As COVID-19 continues to take its toll across the country, Nebraska may just now be facing the worst of it.
New numbers from the U.S. Centers for Disease Control and Prevention show that nearly 600 workers across 12 meatpacking plants in Nebraska tested positive for the coronavirus in April, with at least one death, and as of May 5, things are getting even more serious.
The newest numbers from the CDC show that six of the nine most infected counties in the state are: Dawson (Tyson Foods), Dakota (Tyson Foods), Saline (Smithfield), Hall (JBS), Colfax (Cargill) and Adams (Western Reserve), all of which house a major meatpacking plant.
For Dakota County, it’s Tyson Foods’ largest plant in the United States that is being hit.
The plant, seeing a spike in positive cases in its workers, sidelined some 4,300 workers recently, by temporarily halting production.
The plant had been scheduled to restart production Tuesday, but Tyson postponed the reopening to await results of COVID-19 tests for its workers.
For Madison County, the plant that is raising concerns is a Tyson plant as well.
South of Norfolk, the plant changed operations to a reduced schedule Friday and Saturday so all of its estimated 1,500 workers, vendors and contractors could be tested, a Tyson spokeswoman said.
On Thursday, 96 workers had tested positive, according to the Elkhorn Logan Valley Public Health Department.
In Schuyler, The Cargill beef plant is shutting down temporarily as well, and in Fremont, it gets even worse.
The Lincoln Premium Poultry plant in Fremont, which carves up and churns out more than 1 million chickens a week, announced the death of a worker who had contracted the coronavirus, with others testing positive as well.
For those still working in these and other plants around the state, the situation has been received with much caution, according to Eric Reeder, president of the United Food & Commercial Workers Local 293, an organization that represents meatpacking throughout the state.
These comments come after about 50 workers at the Smithfield Foods pork plant in Crete walked off the job after company officials announced that the facility would remain open, just hours after they had said it would close to contain the outbreak and maintain a high priority of safety for the workers.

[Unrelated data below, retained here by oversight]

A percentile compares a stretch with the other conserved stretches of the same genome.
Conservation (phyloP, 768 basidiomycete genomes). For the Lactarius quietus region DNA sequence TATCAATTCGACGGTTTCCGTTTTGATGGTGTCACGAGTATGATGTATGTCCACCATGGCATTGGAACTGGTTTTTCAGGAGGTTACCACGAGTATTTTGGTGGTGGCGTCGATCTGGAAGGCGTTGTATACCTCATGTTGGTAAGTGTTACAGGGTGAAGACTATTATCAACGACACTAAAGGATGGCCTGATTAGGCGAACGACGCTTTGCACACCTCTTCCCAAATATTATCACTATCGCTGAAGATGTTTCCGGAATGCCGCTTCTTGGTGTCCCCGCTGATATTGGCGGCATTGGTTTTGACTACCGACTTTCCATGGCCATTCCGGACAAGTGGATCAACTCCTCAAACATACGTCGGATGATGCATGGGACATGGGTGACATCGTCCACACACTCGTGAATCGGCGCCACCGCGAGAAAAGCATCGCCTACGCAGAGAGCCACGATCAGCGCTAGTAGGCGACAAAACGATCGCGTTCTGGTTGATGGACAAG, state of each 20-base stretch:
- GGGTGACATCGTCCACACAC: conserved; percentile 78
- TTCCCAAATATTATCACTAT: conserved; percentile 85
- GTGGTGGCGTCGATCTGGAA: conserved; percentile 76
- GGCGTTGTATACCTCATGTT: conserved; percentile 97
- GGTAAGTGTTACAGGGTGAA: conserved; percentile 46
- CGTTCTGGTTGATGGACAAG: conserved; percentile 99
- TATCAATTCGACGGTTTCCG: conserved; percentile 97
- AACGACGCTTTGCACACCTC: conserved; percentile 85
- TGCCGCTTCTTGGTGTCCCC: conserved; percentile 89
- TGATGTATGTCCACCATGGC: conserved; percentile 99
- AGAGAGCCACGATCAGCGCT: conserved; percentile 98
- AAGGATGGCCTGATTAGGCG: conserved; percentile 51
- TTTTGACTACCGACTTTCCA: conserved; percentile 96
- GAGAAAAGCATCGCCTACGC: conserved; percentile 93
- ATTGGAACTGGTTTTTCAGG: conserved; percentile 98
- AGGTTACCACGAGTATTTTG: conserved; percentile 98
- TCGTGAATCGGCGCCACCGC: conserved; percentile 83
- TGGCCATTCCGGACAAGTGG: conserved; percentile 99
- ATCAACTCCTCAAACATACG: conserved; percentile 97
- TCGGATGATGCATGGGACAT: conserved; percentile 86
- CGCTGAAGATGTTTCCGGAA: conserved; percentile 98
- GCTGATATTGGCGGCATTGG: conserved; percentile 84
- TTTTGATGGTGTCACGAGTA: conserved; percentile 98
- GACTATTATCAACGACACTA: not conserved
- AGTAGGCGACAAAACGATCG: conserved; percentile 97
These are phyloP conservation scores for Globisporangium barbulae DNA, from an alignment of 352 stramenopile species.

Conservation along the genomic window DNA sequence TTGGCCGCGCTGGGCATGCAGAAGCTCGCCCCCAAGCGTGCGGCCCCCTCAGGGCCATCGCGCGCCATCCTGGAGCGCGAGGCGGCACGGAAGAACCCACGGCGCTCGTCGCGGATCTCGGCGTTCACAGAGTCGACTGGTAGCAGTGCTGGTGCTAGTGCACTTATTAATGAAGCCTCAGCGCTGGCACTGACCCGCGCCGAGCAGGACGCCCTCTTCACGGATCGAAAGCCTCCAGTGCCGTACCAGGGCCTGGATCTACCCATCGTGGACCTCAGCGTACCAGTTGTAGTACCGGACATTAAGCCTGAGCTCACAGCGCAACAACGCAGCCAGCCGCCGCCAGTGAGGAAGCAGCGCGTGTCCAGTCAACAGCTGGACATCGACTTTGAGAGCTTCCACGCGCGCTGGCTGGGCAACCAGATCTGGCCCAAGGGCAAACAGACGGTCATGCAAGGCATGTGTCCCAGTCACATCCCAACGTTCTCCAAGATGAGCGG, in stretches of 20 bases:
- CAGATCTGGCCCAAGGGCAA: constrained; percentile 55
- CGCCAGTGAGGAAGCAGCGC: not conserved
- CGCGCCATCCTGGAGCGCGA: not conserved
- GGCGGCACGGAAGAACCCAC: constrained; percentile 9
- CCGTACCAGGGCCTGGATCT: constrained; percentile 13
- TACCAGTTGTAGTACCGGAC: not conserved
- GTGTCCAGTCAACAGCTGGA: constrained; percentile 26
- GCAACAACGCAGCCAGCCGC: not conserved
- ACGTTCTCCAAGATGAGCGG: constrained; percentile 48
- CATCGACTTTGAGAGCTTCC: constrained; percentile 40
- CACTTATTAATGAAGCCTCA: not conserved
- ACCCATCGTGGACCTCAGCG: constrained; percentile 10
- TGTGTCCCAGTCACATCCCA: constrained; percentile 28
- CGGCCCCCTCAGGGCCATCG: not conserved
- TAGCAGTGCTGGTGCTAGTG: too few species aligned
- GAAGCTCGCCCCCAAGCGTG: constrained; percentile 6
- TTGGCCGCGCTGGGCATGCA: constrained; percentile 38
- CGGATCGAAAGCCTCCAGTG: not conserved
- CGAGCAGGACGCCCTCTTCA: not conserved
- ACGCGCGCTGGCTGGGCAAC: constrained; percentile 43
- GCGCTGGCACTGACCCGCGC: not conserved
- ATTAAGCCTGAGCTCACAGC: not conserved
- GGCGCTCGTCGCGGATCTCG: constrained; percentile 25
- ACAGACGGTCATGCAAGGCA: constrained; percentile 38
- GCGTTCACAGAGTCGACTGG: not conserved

The walkout wasn’t union-sanctioned, but a local union representative said the walkout does highlight the stress many workers are beginning to feel as they continue to work as their coworkers become sick, and as the continuous news of plants around the state becomes more severe.
“They’re scared,” Reeder said. “They want the company to be more transparent.”
Reeder said employees are worried that they’ll catch the virus from a co-worker and bring it home to their families, and that they were caught off-guard by Smithfield’s sudden change of direction just before their walkout.
He said plant officials have taken some preliminary steps to address some of the concerns, including reduced work hours while still providing a full day’s wages, and putting up barriers on the processing line and in the plant’s cafeteria.
Nebraska Gov. Pete Ricketts promised to boost his coronavirus outreach efforts to the town of Crete, the state’s newest coronavirus hot spot.
He also said he would be working with plants around the state to tackle the issue and hopefully stop it before it becomes more serious.
However, Nebraska has remained one of only five to have no stay-at-home order and has begun further relaxing restrictions throughout the state.
Douglas County Health Director Adi Pour said that regardless of these newest relaxations however, the plants that are seeing continuous spikes in cases are trying their best.
“It could be that these individuals are bringing it into the plant from their home and community environment,” Pour said. “So we need to protect both sides of it; it’s not only the meatpacking plant. The meatpacking plants, I can tell you, we have been on phone calls with them, they are really trying to do the best thing they can.”